A very candid conversation with Kathy:
The start of the abuse
Telling her grandmother
Not speaking out
Finally breaking the silence
Answering those who said ‘Why now? It was such a long time ago. Can’t you just let it go?’
2002 the event that encouraged her
The fight for justice and the change in the statute of limitations
Her day in court and finally saying the words to her abuser’s face ‘rapist’
Justice for that little girl
Her advocacy work
Tzvia Bader is the CEO and Co-Founder of TrialJectory. She is an experienced entrepreneur with decades of experience in business development, product marketing and strategy. Prior to TrialJectory, Tzvia headed the global business unit at Amdoc building new product strategy. She was the founder and CEO of KIDDOapp, and IOS and Android based family scheduling technology strategy and Vocativ, a start-up aiming to identify fake news in social media using advanced analytics. Tzvia holds a Msc (Masters of Science) degree from the University of Nottingham, Nottingham,UK.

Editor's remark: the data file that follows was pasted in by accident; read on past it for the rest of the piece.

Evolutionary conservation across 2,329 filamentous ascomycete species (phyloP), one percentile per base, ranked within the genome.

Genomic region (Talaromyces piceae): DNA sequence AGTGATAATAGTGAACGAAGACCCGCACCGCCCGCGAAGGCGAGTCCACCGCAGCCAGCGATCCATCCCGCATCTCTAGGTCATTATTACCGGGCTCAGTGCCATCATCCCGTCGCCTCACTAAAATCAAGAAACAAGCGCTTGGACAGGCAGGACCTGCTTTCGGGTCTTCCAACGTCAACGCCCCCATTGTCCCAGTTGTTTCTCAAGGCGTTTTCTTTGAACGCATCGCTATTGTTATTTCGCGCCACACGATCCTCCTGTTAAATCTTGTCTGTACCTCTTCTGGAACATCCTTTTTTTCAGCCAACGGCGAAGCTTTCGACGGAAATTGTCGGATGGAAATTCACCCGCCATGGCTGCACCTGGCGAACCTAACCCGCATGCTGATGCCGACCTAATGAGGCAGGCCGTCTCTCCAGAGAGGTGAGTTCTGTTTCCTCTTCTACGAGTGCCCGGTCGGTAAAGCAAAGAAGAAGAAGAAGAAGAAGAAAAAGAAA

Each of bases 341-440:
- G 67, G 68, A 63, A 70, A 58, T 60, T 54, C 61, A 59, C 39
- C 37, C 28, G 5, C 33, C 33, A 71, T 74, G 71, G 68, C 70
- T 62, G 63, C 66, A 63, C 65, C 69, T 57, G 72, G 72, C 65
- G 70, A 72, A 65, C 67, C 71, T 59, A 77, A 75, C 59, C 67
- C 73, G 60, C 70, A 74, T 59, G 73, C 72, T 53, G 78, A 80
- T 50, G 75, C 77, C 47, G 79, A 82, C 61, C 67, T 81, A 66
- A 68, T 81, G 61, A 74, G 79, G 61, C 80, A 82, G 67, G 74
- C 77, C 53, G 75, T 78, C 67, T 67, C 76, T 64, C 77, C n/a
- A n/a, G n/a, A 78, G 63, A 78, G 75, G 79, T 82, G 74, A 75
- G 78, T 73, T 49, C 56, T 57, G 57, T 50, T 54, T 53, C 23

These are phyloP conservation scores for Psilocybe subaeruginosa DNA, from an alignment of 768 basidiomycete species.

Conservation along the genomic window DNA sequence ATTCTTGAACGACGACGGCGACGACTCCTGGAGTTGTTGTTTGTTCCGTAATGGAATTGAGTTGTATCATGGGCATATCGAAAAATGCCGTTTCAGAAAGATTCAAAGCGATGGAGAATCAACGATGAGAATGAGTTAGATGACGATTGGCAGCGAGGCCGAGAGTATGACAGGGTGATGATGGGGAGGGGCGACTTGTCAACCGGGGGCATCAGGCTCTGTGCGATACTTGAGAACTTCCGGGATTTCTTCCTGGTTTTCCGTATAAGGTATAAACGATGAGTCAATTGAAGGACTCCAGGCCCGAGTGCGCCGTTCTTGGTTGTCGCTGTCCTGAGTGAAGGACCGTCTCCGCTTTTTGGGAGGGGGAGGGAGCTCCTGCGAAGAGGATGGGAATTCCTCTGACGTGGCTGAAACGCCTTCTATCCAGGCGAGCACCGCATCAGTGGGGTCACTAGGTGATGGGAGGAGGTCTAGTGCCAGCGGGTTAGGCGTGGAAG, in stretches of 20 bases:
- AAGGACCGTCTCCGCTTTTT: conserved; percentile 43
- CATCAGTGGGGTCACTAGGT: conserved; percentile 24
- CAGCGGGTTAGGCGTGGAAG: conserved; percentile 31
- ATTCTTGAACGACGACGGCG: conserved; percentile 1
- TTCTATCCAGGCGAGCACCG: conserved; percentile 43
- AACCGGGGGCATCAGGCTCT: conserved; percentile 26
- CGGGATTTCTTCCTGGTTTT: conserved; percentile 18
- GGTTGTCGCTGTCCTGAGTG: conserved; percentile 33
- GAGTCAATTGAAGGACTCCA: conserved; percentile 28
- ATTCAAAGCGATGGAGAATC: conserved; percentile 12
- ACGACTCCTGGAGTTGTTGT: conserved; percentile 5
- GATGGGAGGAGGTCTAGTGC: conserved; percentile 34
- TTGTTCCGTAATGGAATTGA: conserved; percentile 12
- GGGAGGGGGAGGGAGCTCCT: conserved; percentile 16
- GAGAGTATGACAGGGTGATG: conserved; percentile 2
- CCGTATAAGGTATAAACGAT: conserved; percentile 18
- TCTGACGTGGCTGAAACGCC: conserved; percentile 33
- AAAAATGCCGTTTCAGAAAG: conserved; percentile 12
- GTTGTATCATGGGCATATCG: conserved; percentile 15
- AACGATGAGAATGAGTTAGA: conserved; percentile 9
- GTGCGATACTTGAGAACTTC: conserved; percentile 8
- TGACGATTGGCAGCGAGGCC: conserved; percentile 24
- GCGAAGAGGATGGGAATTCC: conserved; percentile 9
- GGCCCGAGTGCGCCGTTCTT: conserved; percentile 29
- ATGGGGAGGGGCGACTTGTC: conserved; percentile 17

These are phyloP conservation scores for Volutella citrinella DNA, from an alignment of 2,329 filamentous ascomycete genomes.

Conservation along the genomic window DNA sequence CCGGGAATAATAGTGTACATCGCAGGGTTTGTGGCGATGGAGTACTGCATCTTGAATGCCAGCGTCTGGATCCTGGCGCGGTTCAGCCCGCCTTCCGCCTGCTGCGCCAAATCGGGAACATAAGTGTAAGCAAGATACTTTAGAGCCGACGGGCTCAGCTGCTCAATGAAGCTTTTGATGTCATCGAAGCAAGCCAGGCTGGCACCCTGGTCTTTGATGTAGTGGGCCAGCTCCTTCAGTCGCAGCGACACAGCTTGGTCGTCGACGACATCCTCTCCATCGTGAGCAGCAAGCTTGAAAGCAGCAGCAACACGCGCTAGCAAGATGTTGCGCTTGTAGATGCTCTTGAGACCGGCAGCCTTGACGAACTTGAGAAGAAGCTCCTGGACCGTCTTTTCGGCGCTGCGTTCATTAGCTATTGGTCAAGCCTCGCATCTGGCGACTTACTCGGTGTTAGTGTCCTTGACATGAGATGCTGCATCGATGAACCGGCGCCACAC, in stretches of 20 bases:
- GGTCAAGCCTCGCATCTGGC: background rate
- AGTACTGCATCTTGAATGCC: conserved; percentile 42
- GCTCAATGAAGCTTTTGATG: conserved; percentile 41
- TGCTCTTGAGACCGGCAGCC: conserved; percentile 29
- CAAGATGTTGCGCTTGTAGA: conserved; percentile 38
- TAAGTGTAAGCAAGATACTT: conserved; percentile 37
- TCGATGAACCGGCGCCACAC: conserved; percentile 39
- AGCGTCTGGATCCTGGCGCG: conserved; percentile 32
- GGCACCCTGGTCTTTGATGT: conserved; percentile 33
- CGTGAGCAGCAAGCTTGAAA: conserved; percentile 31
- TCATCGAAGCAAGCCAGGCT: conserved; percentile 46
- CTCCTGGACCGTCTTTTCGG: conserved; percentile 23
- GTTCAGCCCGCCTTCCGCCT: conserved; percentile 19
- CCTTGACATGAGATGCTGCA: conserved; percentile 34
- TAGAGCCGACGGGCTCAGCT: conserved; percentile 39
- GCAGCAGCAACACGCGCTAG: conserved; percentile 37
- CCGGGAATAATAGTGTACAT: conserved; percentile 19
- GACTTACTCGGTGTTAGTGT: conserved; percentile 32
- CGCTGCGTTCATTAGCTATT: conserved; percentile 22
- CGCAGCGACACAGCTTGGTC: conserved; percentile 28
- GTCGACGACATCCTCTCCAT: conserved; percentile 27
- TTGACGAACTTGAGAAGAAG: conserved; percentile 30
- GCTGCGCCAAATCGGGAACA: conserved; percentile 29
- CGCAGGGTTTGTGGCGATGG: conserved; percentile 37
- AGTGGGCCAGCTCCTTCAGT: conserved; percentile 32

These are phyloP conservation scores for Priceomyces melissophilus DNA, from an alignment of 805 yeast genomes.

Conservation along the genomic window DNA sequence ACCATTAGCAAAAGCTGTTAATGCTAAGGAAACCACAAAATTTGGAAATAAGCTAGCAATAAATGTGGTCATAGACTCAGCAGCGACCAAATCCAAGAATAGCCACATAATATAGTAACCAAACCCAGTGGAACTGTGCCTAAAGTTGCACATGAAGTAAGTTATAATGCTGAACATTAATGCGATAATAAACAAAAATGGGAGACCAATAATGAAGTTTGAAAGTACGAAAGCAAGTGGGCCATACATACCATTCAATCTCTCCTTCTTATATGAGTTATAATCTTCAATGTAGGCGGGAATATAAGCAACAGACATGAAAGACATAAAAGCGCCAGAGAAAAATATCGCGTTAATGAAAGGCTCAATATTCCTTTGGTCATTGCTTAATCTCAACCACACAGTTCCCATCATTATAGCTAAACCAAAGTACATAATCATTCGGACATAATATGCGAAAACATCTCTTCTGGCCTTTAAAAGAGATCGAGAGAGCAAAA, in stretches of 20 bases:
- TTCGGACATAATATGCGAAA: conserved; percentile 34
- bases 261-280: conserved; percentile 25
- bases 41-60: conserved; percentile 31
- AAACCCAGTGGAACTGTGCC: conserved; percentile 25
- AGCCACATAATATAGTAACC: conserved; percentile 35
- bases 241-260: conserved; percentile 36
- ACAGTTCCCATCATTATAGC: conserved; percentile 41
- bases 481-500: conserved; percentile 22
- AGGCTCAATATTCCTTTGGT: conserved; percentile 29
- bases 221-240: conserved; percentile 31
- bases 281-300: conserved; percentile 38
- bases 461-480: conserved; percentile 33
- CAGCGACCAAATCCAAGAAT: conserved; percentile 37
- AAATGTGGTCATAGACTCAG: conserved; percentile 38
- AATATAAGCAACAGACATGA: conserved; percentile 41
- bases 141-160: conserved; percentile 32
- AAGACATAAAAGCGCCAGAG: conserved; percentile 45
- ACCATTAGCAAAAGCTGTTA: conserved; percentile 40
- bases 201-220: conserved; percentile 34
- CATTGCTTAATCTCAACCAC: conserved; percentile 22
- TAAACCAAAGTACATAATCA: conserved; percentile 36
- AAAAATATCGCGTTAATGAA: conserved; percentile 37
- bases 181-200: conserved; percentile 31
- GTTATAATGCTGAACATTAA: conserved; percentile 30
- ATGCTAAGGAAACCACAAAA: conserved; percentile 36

TrialJectory – Matching Cancer Patients to Clinical Trials
With a diagnosis of malignant melanoma in hand, for Tzvia Bader this was not a battle that she could lose. Having been a technology executive for many years, she did what she knew best and turned to the internet. In her mind she had pictured a scenario similar to searching for a new house, like Zillow. Tzvia quickly discovered that this did not exist.
Tzvia learned that the process for patients to gain access to advanced treatments through clinical trials was completely broken. She mentioned this to her husband. His response: build one. And so Tzvia went about building TrialJectory. TrialJectory is democratizing access to advanced cancer treatment. Tzvia built an AI-Powered decision support platform empowering patients to own their own cancer journey. The Artificial Intelligence (AI) system helps patients understand all treatment options. In addition, it gives pharmaceutical companies transparency into patients’ needs and wants. And allows them to effectively design and recruit for clinical trials.
A very informative and hopeful conversation with Tzvia:
The cancer diagnosis and one oncologist
‘Zillow’ like search and the broken findings